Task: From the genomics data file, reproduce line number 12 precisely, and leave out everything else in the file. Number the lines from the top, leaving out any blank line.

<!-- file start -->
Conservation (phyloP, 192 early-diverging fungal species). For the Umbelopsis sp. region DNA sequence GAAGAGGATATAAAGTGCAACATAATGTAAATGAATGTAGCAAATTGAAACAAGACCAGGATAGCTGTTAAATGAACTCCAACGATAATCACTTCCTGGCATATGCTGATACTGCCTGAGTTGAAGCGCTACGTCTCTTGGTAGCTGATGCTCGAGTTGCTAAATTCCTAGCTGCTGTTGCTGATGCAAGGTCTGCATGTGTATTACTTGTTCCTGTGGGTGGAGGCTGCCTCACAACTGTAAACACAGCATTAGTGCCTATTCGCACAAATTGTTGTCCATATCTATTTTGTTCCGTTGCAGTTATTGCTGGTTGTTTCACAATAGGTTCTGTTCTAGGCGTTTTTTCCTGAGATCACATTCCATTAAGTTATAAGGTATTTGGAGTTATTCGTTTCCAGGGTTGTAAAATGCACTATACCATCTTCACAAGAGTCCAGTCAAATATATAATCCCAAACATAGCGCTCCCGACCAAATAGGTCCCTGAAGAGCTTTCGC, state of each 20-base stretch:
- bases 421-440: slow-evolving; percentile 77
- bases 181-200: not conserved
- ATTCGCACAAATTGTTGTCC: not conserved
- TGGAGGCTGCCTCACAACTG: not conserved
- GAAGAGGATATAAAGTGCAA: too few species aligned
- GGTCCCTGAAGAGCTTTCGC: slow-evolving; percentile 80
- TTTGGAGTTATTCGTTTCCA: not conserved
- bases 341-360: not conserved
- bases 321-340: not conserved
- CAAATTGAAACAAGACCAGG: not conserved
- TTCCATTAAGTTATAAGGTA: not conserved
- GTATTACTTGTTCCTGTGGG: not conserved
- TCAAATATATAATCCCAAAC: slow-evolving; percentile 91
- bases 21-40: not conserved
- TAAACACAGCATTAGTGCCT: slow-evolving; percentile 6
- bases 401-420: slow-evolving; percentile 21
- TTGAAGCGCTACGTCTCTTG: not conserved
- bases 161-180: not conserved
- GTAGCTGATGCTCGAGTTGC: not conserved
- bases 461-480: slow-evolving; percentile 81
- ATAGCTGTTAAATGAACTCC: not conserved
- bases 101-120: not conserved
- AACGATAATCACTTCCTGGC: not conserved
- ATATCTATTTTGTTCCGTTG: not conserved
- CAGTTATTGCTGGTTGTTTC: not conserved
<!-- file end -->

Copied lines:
- TTCCATTAAGTTATAAGGTA: not conserved